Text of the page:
A dictionary’s preface can act like an introduction to someone you have no interest in meeting. The preface is an introduc­tion to the work, not the people. You do not need to know the gender of the lexicographers who worked away at it. Certainly not their appearance, their favourite sports team nor favoured newspaper, for example. On the day they defined crinkling (n.) as a dialect word for a small type of apple, the fact that their shoes were too tight should be of absolutely no matter to you. That they were hungover and had the beginnings of a cold when they defined this word will not matter, nor that unbe­knownst to them an infected hair follicle under their chin caused by ungainly and too-hasty shaving is poised to cause severe medical repercussions for them two months down the line, at one point causing them to fear that they are going to lose their whole lower jaw. You do not need to know that they dreamed of giving it all up and going to live in a remote cot­tage on the Cornish coast. The only useful thing a preface can say about its lexicographers is that they are qualified to wax unlyrically about what a certain type of silly small apple is called, for example.


The perfect dictionary reader is perhaps a more interesting subject for a dictionary’s preface. One generally consults a dic­tionary, as opposed to resting it upon lecterned knees and reading it cover to cover. This is not always the case, and there are those who make it their business to read full, huge works of reference purely in order that they can say that the feat has been achieved. If one rummages through the bletted fruit of history or an encyclopaedic biographic dictionary of diction­ary readers, one might discover such a person, Fath-Ali Shah Qajar, and a short biography dedicated to the same. Upon becoming the SEE ALSO Shah of Persia in 1797, Fath-Ali Shah Qajar was gifted a third edition of one very famous encyclopaedia. After reading all of its eighteen volumes, the Shah extended his royal title to include “Most Formidable Lord and Master of the Encyclopcedia Britannica.” What a preface! A small picture of the Shah accompanying an article about his life might be a steel-plate engraving and show him seated, wearing silk robes with fruit piled high next to him. There is a war elephant in the background of the portrait. So much fruit, so man y silkworms, so much implied offstage trumpeting.

If you put your eyes far too close to an engraving all is little dots and dashes, like a fingerprint unspooled.

Perhaps you have encountered someone who browses a dictionary not as a reader but as a grazing animal, and spends hours nose-deep in the grass and forbs of its pages, buried in its meadow while losing sight of the sun. I recommend it. Browsing is good for you. You can grow giddy with the words’ shapes and sounds, their corymbs, their umbels and their panic/es. These readers are unearthers, thrilled with their gleaning. The high of surprise at discovering a new word’s delicacy or the strength of its roots is a pretty potent one. Let’s find some now. (Prefaces to dictionaries as faintly patronising in tone.) For example, maybe you know these ones already: psithurism means the rustling of leaves; part of a bee’s thigh is called a corbicula, from the Latin word for basket.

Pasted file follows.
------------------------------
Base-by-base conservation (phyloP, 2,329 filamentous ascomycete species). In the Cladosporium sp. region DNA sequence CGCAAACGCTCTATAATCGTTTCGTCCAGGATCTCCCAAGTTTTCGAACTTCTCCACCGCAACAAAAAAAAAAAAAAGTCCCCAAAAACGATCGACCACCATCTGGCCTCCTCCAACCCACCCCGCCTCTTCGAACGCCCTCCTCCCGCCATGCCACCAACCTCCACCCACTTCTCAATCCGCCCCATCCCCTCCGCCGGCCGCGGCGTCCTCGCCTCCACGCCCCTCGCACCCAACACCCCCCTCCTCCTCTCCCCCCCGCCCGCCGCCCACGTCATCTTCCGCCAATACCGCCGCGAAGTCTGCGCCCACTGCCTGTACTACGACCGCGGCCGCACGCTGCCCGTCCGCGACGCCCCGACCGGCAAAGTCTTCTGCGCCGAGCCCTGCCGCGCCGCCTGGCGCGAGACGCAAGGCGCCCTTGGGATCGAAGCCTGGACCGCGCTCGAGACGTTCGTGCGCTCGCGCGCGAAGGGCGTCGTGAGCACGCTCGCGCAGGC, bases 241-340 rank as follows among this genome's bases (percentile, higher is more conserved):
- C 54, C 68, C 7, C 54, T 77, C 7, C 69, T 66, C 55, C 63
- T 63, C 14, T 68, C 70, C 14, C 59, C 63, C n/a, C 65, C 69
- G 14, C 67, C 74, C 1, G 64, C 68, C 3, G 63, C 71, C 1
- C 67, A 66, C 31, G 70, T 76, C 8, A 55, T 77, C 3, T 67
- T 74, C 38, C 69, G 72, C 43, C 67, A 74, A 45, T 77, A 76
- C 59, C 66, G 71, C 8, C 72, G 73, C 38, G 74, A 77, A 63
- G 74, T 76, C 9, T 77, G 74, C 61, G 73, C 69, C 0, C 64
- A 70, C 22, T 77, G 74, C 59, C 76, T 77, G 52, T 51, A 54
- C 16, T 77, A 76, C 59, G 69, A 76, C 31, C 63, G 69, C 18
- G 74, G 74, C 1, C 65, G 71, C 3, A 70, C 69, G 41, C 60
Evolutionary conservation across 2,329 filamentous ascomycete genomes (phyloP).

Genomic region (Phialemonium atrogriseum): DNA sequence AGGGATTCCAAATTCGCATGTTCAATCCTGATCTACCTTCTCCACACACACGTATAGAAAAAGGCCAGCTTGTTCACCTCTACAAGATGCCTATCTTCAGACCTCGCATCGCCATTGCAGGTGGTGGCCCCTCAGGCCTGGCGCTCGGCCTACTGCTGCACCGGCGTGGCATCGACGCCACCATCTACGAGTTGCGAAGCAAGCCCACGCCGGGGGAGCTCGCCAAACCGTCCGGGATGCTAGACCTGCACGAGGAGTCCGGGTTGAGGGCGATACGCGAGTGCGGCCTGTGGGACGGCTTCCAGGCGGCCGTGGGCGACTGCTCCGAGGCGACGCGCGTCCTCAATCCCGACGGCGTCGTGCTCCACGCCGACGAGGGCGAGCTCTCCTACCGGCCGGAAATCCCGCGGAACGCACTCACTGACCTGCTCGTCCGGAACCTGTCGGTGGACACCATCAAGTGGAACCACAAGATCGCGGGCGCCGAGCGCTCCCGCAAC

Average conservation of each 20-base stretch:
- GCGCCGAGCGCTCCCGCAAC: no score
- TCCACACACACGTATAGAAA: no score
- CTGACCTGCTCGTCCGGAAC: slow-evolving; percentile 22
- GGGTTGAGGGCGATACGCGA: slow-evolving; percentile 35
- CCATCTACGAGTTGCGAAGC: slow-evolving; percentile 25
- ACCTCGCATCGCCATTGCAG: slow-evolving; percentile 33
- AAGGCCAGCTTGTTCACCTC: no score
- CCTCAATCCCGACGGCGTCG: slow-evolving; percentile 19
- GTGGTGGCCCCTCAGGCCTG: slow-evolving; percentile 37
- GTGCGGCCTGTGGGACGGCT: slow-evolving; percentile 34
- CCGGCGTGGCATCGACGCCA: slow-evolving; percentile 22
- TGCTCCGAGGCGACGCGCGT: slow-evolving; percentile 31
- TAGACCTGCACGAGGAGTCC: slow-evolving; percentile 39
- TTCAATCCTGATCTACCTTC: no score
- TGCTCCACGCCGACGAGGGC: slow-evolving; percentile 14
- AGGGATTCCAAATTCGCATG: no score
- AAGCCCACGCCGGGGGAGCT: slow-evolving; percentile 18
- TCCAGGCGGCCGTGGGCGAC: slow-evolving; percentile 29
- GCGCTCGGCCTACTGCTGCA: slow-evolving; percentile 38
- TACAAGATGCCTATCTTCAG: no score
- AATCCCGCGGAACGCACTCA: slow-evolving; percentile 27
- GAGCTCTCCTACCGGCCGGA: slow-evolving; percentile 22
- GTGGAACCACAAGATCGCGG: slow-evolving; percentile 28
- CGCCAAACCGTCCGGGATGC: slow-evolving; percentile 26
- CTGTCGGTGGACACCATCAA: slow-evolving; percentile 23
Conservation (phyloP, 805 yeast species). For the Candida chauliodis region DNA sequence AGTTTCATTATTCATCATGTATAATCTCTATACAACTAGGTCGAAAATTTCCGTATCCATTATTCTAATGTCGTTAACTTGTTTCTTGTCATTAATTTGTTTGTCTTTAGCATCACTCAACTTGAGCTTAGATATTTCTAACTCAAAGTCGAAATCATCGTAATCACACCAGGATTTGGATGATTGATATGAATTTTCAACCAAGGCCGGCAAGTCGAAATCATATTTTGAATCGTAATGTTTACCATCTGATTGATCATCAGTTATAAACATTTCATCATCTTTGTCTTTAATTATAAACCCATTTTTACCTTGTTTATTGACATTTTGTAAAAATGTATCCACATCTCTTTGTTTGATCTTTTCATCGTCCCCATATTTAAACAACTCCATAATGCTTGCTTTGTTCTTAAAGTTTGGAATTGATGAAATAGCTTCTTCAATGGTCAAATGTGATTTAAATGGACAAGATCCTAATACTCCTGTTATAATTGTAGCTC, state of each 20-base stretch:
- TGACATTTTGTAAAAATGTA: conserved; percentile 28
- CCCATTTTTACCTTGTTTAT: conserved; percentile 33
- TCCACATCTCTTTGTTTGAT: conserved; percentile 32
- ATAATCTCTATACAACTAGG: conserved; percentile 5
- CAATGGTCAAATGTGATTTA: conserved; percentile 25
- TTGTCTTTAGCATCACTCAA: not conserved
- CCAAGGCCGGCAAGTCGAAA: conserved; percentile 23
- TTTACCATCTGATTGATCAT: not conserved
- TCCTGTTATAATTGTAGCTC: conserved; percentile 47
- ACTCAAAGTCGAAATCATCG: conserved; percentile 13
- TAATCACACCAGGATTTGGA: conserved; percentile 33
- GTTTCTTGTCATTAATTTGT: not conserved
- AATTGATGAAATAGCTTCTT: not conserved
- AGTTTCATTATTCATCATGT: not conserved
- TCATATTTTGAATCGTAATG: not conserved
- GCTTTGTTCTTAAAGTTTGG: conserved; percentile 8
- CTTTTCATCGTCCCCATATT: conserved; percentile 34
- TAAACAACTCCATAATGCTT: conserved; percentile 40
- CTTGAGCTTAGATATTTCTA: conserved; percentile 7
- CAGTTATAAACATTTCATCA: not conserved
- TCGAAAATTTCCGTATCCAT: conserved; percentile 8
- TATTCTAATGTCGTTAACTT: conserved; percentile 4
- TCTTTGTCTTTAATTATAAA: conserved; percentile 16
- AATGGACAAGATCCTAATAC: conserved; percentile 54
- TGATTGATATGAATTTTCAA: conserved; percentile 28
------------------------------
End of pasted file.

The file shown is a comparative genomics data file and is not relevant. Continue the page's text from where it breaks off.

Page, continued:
For some, of course, the thrill of browsing a dictionary comes from the fact that arcane or obscure words are discov­ered and can be brought back, cud-like, and used expressly to impress others in conversation. I admit that I shook out psi­thurism from the understory of the dictionary there to delight you, but the gesture might be seen as calculated. Get me and my big words; phwoar, hear me roar, obliquely, in the forest; let me tell you about the silent p that you doubtless missed, etc., etc., and that psithurism is likely to come via the Greek, whispering, slanderous. How fascinating! says this type of dictionary-reader. I am fascinating because I know the meaning of this word. When used like this, the dictionary becomes fodder for a reader, verbage-verdage. We all know one of these people, whose conversation is no more than expectorate word-dropping. This reader will disturb your nap in the cafe window just to comment upon the day’s anemotro­pism. He will admit to leucocholy just in order to use the word in his apology as you drop your napkin and reel back, pushing your chair away. He will pursue you through hedgerows just to alert you to the smeuse of your flight.